25. Several comments emphasised that victims are individuals and some people often require a longer time period to come to terms with the incident before reporting to the police. It was pointed out that individuals may need time to progress with their recovery before gaining the strength to proceed with the investigation and/or prosecution process. A few individual respondents, who indicated that they had lived experience, concurred with this.

26. A few individual respondents expressed concerns that women in long term abusive relationships with a perpetrator may not report to the police for some time given fears for their own safety and/or that of their children if they did so.

27. A few organisational responses highlighted that people with learning disabilities may not know what services are available to them because of both a lack of accessible information and a lack of education around relationships and safe sex. It was felt that a longer time period would be beneficial to avoid people feeling rushed into decision making.

A sample of illustrative quotes that typify the themes identified in this section:

  • "The circumstances and context of each and every sexual assault are unique to the individual … some of us are outspoken campaigners within months of our attack - others, like me took 5 years to admit I was a rape survivor …" (Individual, anon)
  • "Reporting rates of assault are already low and there is a concern a time limit could create added pressure that would push people into making a decision before they are ready." (Organisation, People First (Scotland))

Maturity of decision making

28. A few respondents suggested that victims who are under 18 at the time of examination should be granted a 26 month retention period from their 18th birthday to allow the person more time to mature and take the opportunity to remove themselves from situations where they may be being influenced by others.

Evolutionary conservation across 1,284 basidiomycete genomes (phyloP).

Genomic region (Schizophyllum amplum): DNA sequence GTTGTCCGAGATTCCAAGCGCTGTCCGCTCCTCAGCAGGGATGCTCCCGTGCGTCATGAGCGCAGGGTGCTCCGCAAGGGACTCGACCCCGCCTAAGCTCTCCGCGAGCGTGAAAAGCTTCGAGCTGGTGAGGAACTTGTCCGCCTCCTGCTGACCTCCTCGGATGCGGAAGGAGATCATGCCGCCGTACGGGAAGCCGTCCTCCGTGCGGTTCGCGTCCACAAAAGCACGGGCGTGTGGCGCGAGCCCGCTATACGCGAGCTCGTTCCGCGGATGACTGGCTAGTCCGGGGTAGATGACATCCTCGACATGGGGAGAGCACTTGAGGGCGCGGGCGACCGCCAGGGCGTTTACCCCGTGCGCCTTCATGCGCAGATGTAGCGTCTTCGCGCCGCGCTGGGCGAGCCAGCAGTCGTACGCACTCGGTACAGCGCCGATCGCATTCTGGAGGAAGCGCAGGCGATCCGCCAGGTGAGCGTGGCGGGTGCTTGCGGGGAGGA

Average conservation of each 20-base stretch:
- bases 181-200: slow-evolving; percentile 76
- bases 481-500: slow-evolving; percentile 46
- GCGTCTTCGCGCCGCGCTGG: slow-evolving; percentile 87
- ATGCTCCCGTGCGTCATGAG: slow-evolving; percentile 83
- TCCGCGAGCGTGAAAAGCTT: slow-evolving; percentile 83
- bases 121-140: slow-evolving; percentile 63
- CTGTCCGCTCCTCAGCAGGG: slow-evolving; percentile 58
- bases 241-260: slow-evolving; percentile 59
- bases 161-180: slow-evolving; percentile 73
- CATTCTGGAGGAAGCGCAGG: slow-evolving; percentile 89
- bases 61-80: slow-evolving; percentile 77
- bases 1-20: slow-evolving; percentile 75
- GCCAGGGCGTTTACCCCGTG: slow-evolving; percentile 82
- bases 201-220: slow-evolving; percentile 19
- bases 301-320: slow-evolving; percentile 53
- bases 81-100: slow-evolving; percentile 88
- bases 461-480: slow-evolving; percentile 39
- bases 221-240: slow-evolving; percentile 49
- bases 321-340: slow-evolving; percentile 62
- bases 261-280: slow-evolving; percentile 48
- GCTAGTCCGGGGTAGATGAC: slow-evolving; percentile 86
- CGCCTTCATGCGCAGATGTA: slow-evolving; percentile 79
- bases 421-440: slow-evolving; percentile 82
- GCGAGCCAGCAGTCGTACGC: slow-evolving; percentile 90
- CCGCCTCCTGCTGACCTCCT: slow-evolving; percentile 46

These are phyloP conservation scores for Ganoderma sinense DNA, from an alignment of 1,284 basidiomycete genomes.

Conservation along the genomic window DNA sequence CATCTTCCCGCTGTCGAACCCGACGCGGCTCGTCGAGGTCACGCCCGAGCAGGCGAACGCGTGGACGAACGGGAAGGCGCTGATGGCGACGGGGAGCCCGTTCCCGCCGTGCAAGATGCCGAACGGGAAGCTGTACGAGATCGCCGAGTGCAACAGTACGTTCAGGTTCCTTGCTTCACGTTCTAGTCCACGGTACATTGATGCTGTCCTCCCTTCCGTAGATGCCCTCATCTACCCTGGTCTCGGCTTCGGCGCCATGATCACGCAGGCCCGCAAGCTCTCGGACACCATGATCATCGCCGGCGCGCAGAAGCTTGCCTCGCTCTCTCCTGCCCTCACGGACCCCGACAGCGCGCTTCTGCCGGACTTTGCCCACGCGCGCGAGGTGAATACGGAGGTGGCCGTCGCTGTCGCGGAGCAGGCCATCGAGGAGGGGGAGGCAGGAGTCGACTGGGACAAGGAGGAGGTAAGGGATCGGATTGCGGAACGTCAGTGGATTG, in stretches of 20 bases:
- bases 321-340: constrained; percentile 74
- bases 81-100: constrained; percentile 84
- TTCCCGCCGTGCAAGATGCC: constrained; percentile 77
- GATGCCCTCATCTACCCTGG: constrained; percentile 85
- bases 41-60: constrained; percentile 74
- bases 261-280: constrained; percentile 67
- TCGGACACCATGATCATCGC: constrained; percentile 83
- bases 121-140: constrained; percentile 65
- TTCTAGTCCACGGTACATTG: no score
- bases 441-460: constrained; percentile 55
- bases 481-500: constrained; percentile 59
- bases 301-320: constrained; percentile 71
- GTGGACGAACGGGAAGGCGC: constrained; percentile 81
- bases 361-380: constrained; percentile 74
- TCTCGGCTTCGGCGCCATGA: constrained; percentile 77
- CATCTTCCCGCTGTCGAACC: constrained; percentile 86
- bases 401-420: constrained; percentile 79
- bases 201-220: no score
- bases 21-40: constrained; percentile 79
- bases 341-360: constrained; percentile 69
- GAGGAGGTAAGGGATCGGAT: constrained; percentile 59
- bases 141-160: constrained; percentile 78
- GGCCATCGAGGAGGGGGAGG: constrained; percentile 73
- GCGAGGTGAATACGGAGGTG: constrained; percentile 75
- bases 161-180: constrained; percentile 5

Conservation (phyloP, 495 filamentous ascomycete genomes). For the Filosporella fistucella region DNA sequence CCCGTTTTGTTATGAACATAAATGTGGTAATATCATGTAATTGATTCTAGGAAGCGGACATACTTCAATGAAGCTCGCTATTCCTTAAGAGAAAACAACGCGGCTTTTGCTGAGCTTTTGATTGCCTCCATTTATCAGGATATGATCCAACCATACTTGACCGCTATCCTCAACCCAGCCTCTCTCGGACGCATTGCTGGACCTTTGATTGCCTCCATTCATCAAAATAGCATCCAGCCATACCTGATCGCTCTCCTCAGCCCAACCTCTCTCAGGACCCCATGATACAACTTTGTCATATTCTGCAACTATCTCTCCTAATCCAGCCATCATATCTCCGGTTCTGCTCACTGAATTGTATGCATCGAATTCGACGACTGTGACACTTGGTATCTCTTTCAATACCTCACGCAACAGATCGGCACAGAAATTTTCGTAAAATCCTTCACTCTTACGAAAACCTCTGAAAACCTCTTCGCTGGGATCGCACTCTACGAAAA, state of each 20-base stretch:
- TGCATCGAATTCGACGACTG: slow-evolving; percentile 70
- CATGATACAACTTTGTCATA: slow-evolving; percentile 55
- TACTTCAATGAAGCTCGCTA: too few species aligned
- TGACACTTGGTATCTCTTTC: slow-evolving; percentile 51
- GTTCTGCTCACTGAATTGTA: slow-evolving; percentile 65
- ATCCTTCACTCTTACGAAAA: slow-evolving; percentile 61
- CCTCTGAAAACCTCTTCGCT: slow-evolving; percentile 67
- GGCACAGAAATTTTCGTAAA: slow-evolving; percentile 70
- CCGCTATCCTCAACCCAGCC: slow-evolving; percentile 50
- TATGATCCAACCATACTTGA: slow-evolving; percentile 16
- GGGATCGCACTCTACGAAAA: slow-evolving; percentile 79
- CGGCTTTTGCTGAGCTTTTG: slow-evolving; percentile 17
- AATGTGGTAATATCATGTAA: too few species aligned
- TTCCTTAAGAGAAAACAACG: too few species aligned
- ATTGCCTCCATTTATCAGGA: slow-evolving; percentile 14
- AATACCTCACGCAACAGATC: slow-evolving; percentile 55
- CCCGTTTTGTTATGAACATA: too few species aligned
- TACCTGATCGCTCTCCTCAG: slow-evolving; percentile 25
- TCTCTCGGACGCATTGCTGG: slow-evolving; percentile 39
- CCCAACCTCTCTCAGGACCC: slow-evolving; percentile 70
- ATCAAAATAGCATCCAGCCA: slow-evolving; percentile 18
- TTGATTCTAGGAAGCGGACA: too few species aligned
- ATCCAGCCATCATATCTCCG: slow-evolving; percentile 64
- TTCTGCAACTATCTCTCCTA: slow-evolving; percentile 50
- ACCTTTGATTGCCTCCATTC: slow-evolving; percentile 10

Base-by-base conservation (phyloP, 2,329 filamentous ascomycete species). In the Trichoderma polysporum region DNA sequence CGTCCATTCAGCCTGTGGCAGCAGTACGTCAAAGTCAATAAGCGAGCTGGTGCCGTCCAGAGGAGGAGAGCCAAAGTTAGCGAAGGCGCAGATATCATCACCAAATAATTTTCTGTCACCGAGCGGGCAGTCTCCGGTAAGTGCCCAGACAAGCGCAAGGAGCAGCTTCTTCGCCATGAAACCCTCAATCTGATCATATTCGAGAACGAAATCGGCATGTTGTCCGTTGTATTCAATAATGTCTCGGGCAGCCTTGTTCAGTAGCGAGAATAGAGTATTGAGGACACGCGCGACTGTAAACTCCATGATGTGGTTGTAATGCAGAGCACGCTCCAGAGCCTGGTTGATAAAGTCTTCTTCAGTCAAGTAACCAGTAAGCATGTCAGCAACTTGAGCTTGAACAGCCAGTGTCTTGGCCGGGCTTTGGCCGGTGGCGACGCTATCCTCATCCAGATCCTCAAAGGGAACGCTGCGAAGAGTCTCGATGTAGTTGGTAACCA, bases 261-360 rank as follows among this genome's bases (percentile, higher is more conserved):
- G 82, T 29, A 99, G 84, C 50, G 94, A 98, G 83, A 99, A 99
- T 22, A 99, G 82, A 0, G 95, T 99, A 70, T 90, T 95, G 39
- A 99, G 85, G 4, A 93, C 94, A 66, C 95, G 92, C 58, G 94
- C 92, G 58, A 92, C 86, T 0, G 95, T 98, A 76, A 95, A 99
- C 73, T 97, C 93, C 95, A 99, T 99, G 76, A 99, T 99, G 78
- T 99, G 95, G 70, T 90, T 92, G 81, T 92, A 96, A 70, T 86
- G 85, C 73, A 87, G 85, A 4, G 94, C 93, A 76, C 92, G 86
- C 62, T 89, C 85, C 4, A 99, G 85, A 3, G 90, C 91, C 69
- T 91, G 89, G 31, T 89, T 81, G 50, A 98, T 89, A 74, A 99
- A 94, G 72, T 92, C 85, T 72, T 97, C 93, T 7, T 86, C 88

29. A longer retention period was suggested, following a bespoke needs assessment, for certain groups of people for example those aged 16 to 18, who are in care/continuing care, victims of trafficking, those with complex needs or disabilities and those with mental health issues affecting their day-to-day functioning.

A sample of illustrative quotes that typify the themes identified in this section:

  • "…The vulnerability of some older children or young people can be increased due to a contrast between their chronological age, (which triggers a change in their statutory rights and entitlement to services) and their stage of development, which may not correspond to their chronological age, especially where that child has experienced trauma or adversity." (Organisation, CELCIS)

Historic abuse

30. A few respondents raised the subject of historic abuse and that a longer retention period would be beneficial to allow individuals sufficient time to process what has happened and decide whether to report.

Advances in forensic science

31. A few responses highlighted that a longer retention period would allow for advances in forensic science: responses pointed out that such developments have led to offenders being identified years after an assault.

Impact assessments

32. Although no respondents suggested there was a need for further impact assessments some responses pointed to:

  • the need for clear and accessible communication when explaining what the self-referral process involves and what the retention period is.
  • the need to ensure inclusion in the self-referral process across all protected characteristic groups.